By Dakota July 01, 2021
If you provide free appliances with your rental, you can expect to charge more. Having a dishwasher or a washing machine will make a rental more appealing for potential prospects and generally increases the property value. However, a common question arises: Who’s responsible for repairing and/or replacing appliances? Before considering this, let’s take a look at whether you should be including appliances at all.
For starters, it may seem that letting renters purchase and provide their own appliances is less troublesome for landlords because they won’t be on the hook to handle any repairs. However, it’s not in your best interest if you’re trying to increase rental income rather than simply filling the vacancy.
Do I have to provide appliances?
Well, you don’t have to but… (there’s always a but.) The real estate market is competitive enough that you should consistently search for new ways to effectively advertise your rentals and make them more attractive to potential renters. Any online listing platform allows you to show off your vacancies as much as you want; however, there could be multiple listings of the same price, in the same neighborhood and even with similar lease conditions. And an applicant is more likely to apply for the unit packed with appliances such as a refrigerator, microwave, or an oven as opposed to an unfurnished or semi-furnished apartment.
By including basic appliances, you’re improving the marketability of your rental property and reducing the risk of letting it stay vacant for too long. Consider that the more you invest in a rental, the more income you’ll generate in the future. However, it doesn’t mean upgrading a rental should cost you a fortune. Installing energy efficient appliances will not only save you money but also will boost the value of your property. Energy Star certified appliances are overall a more sustainable and smart choice. For example, Energy Star certified clothes washers use 25% less energy and 33% less water than their regular counterparts.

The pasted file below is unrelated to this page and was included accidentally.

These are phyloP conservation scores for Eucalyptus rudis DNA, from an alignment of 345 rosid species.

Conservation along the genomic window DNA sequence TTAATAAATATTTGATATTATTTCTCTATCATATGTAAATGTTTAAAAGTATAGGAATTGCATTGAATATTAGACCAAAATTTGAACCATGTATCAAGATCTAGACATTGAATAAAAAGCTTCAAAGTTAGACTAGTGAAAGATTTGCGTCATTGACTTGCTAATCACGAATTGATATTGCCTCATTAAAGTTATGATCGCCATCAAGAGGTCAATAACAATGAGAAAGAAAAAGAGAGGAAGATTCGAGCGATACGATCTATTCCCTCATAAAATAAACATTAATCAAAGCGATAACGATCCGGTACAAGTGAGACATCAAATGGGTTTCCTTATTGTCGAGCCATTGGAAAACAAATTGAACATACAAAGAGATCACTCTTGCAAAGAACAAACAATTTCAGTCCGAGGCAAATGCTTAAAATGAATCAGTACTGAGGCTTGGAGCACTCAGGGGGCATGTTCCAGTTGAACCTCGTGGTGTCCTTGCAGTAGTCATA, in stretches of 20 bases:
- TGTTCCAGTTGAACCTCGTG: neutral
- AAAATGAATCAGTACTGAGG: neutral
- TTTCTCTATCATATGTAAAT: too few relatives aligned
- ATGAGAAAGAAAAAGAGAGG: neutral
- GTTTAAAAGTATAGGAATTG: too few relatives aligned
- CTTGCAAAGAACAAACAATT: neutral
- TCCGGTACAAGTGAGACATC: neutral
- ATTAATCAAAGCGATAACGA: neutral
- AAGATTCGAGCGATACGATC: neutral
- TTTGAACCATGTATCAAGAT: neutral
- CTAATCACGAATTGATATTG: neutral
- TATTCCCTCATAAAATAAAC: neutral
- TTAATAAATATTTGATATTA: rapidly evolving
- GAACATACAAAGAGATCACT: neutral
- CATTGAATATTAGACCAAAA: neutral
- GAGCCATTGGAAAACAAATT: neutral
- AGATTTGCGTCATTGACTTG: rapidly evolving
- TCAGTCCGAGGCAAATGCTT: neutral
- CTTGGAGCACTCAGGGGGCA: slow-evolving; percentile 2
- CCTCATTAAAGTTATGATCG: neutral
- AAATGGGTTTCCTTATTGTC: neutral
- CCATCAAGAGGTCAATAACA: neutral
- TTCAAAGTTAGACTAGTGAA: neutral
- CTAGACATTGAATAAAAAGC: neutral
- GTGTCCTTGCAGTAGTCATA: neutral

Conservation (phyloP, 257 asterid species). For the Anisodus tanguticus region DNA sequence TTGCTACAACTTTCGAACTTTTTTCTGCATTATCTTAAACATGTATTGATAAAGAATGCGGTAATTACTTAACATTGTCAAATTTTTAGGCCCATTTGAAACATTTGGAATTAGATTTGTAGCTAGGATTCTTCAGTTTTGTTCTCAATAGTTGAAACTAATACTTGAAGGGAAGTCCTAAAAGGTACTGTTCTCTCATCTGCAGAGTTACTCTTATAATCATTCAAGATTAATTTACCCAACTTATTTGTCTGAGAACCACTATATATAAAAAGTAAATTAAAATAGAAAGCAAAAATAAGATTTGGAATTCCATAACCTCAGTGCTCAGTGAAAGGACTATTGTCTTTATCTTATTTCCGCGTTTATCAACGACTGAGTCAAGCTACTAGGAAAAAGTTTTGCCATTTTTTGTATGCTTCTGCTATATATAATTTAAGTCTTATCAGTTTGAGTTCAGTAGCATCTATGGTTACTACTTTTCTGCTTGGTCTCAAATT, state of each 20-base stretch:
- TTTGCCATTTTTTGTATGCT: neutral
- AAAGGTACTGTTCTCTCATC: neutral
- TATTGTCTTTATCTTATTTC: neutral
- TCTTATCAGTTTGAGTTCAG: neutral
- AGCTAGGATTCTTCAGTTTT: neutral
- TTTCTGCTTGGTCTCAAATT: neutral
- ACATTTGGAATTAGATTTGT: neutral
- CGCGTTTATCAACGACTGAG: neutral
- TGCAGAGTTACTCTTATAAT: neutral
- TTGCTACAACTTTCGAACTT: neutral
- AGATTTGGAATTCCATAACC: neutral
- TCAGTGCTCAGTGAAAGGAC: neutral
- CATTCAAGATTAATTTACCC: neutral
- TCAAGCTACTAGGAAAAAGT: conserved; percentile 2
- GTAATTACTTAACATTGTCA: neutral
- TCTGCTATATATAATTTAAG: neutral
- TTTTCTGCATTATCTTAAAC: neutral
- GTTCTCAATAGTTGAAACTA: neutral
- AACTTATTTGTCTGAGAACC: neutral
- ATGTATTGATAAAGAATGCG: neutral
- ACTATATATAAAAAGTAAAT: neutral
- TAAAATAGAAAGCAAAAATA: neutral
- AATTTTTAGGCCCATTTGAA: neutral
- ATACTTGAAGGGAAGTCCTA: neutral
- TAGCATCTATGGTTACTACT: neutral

Do I have to fix/replace appliances in my rental units?
In most cases, state laws don’t require landlords to fix appliances in rental units. However, tenants usually expect their landlord to cover any costs associated with repairing or replacing broken appliances.
What is the best workaround here? It’s a good idea to add an extra clause to the lease agreement that differentiates between normal wear and tear and tenant-caused appliances damage.
For example, make it clear in the lease agreement that if damage to an appliance has been caused by the tenant, the tenant is considered responsible, and the repair costs are deducted from the security deposit. On the flip side, if an appliance wasn’t in good working condition prior to the tenant moving in or an appliance breaks down due to normal wear and tear, the landlord needs to fix the problem or replace the appliance.
It’s reasonable to list out all the appliances and maintenance responsibilities in the rental agreement to prevent any misunderstanding with residents.